Do people see this as One Nation Under God still or has the media perpetuated a new paradigm of those who "have gotten the shot" vs "those who have not gotten the shot?" Does this show support the moral superiority or righteousness of those who have gotten the shot for the greater good? And for those who have gotten the Covid vaccine, why are they still afraid of those who are not vaccinated? Isn't the vaccine supposed to provide immunity from Covid-19? Why do the vaxxed believe it will ONLY work when EVERYONE has gotten it?
I feel as a society we are all becoming less and less empatheitic. Scientists are not empathetic towards skeptics/people who demand more from them and vice a versa, dems are not empathetic towards people who are facing an existential identity crisis, people who fear immigrants and the right generally has been lacking empathy for a long time. Emapthy doesn't mean agreement or support. It is just about understanding where someone comes from. What do you think is a good way to address this? You are highly empathetic people and I respect you both for that. Without empathy, tribalism only increases.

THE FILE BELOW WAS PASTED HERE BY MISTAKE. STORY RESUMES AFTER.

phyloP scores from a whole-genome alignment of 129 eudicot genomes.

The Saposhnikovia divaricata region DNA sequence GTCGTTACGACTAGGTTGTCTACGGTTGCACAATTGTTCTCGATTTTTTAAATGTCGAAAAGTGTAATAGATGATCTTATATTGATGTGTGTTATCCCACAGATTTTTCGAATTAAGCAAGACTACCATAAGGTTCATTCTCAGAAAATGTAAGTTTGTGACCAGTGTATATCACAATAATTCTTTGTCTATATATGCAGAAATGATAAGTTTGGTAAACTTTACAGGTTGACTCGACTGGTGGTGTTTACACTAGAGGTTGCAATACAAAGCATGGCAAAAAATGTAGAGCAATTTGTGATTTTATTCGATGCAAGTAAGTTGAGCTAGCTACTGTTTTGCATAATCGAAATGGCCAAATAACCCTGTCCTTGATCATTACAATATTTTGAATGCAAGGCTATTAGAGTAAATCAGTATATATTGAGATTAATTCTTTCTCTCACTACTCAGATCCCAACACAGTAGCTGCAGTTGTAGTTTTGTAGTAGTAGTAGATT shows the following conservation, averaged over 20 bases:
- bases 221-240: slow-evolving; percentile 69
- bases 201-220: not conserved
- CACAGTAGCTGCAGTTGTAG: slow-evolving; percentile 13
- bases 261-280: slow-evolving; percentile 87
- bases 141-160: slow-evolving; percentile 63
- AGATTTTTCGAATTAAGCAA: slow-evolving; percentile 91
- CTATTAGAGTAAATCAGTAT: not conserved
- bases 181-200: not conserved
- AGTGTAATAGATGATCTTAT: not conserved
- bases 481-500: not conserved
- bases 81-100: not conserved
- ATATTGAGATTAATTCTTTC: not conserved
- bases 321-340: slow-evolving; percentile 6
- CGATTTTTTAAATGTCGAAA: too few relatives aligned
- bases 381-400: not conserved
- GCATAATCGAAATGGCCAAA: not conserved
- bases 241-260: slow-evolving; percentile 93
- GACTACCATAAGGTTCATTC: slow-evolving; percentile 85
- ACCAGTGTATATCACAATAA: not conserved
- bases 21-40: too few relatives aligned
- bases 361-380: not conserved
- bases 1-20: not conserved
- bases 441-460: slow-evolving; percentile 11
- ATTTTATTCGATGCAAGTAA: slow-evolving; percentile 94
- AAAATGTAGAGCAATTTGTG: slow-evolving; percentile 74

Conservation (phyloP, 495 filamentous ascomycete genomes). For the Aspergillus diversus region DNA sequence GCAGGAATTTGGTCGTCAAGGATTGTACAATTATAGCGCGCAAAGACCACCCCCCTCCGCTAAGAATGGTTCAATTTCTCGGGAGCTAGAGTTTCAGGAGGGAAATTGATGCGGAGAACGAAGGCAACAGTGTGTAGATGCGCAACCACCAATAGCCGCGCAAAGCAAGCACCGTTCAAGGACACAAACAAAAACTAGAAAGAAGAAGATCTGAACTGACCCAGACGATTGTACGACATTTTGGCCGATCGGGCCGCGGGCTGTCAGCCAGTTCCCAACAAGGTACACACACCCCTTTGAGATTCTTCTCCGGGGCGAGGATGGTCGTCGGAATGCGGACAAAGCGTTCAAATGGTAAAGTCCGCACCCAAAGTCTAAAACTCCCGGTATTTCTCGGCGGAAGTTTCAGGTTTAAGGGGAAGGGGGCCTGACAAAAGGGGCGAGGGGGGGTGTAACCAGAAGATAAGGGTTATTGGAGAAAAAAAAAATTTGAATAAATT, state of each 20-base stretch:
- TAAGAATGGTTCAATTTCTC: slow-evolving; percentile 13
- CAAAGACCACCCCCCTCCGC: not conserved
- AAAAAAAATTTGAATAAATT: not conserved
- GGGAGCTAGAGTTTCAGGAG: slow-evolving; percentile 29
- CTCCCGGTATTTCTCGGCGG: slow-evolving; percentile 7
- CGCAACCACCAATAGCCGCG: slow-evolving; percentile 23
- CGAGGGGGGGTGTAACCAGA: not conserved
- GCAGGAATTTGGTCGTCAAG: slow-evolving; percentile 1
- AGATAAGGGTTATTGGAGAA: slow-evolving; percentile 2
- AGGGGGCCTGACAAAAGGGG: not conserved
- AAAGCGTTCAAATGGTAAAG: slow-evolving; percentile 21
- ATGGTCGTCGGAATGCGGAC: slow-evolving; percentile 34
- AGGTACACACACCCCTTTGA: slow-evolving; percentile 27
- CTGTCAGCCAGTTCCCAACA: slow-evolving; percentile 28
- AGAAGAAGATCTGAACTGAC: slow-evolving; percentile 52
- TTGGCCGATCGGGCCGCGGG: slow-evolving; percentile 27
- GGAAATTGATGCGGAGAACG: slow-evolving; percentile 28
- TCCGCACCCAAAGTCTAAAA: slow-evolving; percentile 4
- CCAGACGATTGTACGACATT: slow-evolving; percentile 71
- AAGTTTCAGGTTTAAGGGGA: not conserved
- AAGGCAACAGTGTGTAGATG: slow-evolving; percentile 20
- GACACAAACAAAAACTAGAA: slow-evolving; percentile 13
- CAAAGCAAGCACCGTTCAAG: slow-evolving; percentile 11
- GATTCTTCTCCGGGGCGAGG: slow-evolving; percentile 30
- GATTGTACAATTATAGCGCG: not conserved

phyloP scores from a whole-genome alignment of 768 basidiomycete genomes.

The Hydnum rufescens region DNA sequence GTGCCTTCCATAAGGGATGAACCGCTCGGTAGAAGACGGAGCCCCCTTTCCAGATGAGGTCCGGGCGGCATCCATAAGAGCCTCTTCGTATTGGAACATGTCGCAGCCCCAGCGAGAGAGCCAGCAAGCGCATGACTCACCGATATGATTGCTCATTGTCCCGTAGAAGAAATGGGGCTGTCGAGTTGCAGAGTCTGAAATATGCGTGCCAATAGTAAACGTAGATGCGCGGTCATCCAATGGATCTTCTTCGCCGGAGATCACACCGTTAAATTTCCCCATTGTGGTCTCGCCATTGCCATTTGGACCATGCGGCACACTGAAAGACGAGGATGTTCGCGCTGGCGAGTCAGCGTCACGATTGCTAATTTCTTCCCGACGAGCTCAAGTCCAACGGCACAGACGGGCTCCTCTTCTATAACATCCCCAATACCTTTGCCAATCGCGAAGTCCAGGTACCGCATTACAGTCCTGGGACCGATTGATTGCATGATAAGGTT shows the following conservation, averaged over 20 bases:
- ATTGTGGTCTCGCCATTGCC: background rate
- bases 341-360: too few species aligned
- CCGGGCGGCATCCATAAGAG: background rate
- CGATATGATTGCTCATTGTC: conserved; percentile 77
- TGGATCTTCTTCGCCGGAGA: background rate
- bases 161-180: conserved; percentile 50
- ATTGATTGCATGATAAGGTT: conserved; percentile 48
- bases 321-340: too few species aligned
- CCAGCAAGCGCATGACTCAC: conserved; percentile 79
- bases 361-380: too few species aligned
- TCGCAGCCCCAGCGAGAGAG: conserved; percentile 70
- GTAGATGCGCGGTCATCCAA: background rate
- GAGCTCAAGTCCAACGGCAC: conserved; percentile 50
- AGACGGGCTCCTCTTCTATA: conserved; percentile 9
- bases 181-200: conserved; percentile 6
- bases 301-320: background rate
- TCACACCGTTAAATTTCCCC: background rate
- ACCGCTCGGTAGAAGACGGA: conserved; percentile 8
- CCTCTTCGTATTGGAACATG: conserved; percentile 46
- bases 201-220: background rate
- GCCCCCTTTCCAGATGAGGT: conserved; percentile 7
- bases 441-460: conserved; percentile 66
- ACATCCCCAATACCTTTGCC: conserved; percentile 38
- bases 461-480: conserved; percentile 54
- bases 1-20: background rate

I love your show, never miss an episode, and as someone who also watches political fiction from Scandal to Madam Secretary, I was wondering what your take is on how politics are depicted on TV. For example, why does West Wing, which has interesting characters, but mostly celebrates keeping the status quo, get 7 seasons, while BrainDead, which is literally about alien insects eating the brains of politicians and turning them more extreme, go under the radar even though they're both network shows, both with famous casts, and both created by successful showrunners?
Some remember this from the Clinton years, and for others it’s self-evident. My question: why so few expert interviews and monologues on topics like rectifying trade imbalances and rebuilding domestic manufacturing, given that these are fundamental and necessary to solving almost every other issue (domestic spending & welfare, wages, inflation, structural employment trends, purchasing power, healthcare, climate, tech R&D, military funding, etc, etc). If we start to improve fundamental economics for the U.S. we can afford to tackle almost anything else.